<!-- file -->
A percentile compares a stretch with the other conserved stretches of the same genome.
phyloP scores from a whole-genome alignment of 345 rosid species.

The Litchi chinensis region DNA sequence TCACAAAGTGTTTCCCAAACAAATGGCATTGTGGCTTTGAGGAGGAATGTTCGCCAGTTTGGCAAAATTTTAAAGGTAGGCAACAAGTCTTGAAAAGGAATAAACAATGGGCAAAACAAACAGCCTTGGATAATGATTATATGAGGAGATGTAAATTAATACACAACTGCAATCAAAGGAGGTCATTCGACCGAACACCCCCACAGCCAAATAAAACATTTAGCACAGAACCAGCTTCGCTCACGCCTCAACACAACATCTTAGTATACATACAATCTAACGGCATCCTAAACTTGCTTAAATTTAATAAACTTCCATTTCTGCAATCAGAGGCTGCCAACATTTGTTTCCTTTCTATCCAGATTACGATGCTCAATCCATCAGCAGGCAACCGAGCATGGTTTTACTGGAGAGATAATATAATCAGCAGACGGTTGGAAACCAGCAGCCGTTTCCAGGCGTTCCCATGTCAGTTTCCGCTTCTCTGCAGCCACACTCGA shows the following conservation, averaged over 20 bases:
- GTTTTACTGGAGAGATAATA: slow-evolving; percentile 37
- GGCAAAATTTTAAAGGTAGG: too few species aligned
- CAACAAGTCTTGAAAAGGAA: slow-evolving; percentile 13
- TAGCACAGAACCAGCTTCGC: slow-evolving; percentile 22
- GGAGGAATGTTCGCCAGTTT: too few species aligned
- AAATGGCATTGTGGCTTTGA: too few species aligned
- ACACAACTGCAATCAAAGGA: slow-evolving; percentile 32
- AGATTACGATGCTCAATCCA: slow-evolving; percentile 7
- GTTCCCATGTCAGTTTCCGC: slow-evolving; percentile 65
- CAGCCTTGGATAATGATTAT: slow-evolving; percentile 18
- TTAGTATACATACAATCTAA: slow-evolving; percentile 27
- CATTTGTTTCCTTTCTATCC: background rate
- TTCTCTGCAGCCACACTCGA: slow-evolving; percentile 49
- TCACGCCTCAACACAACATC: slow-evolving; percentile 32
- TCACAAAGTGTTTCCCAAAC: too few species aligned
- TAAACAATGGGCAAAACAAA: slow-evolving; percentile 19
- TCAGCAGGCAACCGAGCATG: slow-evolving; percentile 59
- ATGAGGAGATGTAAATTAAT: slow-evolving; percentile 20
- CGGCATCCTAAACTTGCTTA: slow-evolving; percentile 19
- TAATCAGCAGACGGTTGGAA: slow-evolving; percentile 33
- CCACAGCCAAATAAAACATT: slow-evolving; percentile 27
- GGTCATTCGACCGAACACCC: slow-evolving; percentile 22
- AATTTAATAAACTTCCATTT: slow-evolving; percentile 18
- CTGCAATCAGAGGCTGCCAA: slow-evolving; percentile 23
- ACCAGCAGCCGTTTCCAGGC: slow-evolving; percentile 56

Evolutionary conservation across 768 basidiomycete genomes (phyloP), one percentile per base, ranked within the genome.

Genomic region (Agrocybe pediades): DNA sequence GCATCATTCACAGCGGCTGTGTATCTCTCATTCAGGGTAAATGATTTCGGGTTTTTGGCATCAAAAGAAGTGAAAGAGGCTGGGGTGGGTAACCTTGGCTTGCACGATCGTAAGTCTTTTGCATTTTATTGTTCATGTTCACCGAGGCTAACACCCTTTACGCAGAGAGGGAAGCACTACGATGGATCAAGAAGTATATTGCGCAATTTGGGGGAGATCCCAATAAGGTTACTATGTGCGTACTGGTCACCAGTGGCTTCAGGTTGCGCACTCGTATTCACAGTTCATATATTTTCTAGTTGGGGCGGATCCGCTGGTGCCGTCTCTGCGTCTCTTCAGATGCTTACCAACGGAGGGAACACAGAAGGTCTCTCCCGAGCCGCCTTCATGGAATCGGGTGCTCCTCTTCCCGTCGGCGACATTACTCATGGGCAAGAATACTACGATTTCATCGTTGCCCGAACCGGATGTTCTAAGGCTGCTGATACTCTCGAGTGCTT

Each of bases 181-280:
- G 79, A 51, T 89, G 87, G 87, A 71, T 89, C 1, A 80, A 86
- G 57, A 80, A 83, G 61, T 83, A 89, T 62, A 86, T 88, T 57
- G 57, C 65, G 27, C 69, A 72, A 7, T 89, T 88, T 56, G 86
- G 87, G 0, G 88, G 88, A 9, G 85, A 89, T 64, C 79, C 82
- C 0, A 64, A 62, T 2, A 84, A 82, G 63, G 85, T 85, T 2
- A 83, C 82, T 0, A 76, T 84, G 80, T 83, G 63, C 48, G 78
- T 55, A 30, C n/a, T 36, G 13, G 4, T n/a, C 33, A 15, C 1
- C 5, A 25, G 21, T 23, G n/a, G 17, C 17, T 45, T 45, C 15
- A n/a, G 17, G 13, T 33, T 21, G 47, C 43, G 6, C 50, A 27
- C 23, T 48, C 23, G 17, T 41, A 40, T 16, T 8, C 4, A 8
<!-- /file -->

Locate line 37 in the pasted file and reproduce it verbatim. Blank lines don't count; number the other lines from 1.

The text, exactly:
- A 83, C 82, T 0, A 76, T 84, G 80, T 83, G 63, C 48, G 78